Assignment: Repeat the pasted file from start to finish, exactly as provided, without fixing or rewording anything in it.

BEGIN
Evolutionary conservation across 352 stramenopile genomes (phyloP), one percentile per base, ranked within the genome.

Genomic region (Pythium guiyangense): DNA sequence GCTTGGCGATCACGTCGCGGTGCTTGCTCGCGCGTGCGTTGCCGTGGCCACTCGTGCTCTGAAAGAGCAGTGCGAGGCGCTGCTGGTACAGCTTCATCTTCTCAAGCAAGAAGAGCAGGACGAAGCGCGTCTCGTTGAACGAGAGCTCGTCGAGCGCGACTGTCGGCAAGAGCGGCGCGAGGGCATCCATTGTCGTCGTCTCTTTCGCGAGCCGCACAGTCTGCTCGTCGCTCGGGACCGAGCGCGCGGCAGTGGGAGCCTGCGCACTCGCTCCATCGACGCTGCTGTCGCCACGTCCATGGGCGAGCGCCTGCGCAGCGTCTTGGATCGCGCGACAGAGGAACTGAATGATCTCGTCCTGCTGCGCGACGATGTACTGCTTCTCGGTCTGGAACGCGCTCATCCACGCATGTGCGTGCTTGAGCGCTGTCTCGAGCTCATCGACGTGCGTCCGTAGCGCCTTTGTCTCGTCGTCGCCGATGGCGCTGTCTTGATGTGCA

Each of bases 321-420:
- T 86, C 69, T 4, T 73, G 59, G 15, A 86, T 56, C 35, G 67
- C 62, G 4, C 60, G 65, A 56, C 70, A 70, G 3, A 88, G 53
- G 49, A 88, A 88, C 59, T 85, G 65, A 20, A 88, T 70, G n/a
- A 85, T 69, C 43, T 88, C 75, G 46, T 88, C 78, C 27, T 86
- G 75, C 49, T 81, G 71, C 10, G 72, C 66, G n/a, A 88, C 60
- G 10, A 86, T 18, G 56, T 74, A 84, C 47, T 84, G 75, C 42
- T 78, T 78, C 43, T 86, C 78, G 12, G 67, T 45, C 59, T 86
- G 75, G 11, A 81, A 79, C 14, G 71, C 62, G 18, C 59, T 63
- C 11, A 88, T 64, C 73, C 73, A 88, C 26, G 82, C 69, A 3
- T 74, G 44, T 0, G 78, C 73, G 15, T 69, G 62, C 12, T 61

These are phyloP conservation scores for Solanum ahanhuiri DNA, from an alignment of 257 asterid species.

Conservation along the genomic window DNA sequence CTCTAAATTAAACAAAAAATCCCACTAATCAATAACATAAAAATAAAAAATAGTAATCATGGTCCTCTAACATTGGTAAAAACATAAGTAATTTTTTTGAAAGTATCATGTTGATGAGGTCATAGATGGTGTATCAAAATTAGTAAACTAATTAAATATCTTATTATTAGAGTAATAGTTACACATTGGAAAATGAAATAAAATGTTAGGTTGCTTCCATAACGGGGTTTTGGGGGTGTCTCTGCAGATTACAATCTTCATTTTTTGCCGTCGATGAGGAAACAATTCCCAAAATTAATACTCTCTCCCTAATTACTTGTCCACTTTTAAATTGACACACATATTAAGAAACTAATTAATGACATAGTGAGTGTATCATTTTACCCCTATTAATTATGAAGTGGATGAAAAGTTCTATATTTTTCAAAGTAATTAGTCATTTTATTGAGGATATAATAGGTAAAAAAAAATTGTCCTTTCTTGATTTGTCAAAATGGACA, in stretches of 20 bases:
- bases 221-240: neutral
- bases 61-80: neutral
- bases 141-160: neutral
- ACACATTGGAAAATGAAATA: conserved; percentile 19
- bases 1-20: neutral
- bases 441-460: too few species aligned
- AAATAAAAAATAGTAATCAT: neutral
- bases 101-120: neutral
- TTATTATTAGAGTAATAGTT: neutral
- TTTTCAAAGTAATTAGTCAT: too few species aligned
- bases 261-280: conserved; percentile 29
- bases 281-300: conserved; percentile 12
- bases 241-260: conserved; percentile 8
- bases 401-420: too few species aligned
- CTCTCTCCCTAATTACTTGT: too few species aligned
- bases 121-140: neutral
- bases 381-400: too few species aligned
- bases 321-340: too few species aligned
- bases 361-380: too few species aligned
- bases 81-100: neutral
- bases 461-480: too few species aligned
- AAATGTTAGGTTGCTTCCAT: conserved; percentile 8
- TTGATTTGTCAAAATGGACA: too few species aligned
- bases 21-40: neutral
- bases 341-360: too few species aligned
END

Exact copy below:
Evolutionary conservation across 352 stramenopile genomes (phyloP), one percentile per base, ranked within the genome.

Genomic region (Pythium guiyangense): DNA sequence GCTTGGCGATCACGTCGCGGTGCTTGCTCGCGCGTGCGTTGCCGTGGCCACTCGTGCTCTGAAAGAGCAGTGCGAGGCGCTGCTGGTACAGCTTCATCTTCTCAAGCAAGAAGAGCAGGACGAAGCGCGTCTCGTTGAACGAGAGCTCGTCGAGCGCGACTGTCGGCAAGAGCGGCGCGAGGGCATCCATTGTCGTCGTCTCTTTCGCGAGCCGCACAGTCTGCTCGTCGCTCGGGACCGAGCGCGCGGCAGTGGGAGCCTGCGCACTCGCTCCATCGACGCTGCTGTCGCCACGTCCATGGGCGAGCGCCTGCGCAGCGTCTTGGATCGCGCGACAGAGGAACTGAATGATCTCGTCCTGCTGCGCGACGATGTACTGCTTCTCGGTCTGGAACGCGCTCATCCACGCATGTGCGTGCTTGAGCGCTGTCTCGAGCTCATCGACGTGCGTCCGTAGCGCCTTTGTCTCGTCGTCGCCGATGGCGCTGTCTTGATGTGCA

Each of bases 321-420:
- T 86, C 69, T 4, T 73, G 59, G 15, A 86, T 56, C 35, G 67
- C 62, G 4, C 60, G 65, A 56, C 70, A 70, G 3, A 88, G 53
- G 49, A 88, A 88, C 59, T 85, G 65, A 20, A 88, T 70, G n/a
- A 85, T 69, C 43, T 88, C 75, G 46, T 88, C 78, C 27, T 86
- G 75, C 49, T 81, G 71, C 10, G 72, C 66, G n/a, A 88, C 60
- G 10, A 86, T 18, G 56, T 74, A 84, C 47, T 84, G 75, C 42
- T 78, T 78, C 43, T 86, C 78, G 12, G 67, T 45, C 59, T 86
- G 75, G 11, A 81, A 79, C 14, G 71, C 62, G 18, C 59, T 63
- C 11, A 88, T 64, C 73, C 73, A 88, C 26, G 82, C 69, A 3
- T 74, G 44, T 0, G 78, C 73, G 15, T 69, G 62, C 12, T 61

These are phyloP conservation scores for Solanum ahanhuiri DNA, from an alignment of 257 asterid species.

Conservation along the genomic window DNA sequence CTCTAAATTAAACAAAAAATCCCACTAATCAATAACATAAAAATAAAAAATAGTAATCATGGTCCTCTAACATTGGTAAAAACATAAGTAATTTTTTTGAAAGTATCATGTTGATGAGGTCATAGATGGTGTATCAAAATTAGTAAACTAATTAAATATCTTATTATTAGAGTAATAGTTACACATTGGAAAATGAAATAAAATGTTAGGTTGCTTCCATAACGGGGTTTTGGGGGTGTCTCTGCAGATTACAATCTTCATTTTTTGCCGTCGATGAGGAAACAATTCCCAAAATTAATACTCTCTCCCTAATTACTTGTCCACTTTTAAATTGACACACATATTAAGAAACTAATTAATGACATAGTGAGTGTATCATTTTACCCCTATTAATTATGAAGTGGATGAAAAGTTCTATATTTTTCAAAGTAATTAGTCATTTTATTGAGGATATAATAGGTAAAAAAAAATTGTCCTTTCTTGATTTGTCAAAATGGACA, in stretches of 20 bases:
- bases 221-240: neutral
- bases 61-80: neutral
- bases 141-160: neutral
- ACACATTGGAAAATGAAATA: conserved; percentile 19
- bases 1-20: neutral
- bases 441-460: too few species aligned
- AAATAAAAAATAGTAATCAT: neutral
- bases 101-120: neutral
- TTATTATTAGAGTAATAGTT: neutral
- TTTTCAAAGTAATTAGTCAT: too few species aligned
- bases 261-280: conserved; percentile 29
- bases 281-300: conserved; percentile 12
- bases 241-260: conserved; percentile 8
- bases 401-420: too few species aligned
- CTCTCTCCCTAATTACTTGT: too few species aligned
- bases 121-140: neutral
- bases 381-400: too few species aligned
- bases 321-340: too few species aligned
- bases 361-380: too few species aligned
- bases 81-100: neutral
- bases 461-480: too few species aligned
- AAATGTTAGGTTGCTTCCAT: conserved; percentile 8
- TTGATTTGTCAAAATGGACA: too few species aligned
- bases 21-40: neutral
- bases 341-360: too few species aligned